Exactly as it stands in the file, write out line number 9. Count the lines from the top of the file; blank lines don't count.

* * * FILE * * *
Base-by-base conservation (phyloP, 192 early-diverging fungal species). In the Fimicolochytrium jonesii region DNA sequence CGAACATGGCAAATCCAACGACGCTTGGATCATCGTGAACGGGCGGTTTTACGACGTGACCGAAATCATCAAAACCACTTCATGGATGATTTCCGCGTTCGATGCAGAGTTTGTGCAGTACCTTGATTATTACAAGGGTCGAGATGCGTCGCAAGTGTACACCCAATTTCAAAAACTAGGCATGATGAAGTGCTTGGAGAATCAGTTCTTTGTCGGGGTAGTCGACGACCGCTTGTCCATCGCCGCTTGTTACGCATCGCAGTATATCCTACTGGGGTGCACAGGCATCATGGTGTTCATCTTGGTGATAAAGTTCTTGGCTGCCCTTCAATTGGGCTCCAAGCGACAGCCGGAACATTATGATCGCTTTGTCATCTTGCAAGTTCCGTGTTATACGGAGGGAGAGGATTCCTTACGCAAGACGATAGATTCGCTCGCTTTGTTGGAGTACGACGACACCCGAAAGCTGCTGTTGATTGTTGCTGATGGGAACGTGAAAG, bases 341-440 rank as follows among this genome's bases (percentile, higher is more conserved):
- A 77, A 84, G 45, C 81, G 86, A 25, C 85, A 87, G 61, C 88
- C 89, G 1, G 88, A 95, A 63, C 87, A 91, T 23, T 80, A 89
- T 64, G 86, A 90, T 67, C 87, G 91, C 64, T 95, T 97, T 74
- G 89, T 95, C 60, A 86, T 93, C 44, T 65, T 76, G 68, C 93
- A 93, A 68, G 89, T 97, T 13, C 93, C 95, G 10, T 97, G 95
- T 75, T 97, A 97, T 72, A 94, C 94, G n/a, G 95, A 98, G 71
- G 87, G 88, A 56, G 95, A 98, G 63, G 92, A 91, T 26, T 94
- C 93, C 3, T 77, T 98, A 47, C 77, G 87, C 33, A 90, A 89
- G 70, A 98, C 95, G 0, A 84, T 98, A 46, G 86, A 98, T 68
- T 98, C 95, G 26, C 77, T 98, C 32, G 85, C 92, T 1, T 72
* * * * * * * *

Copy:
- C 93, C 3, T 77, T 98, A 47, C 77, G 87, C 33, A 90, A 89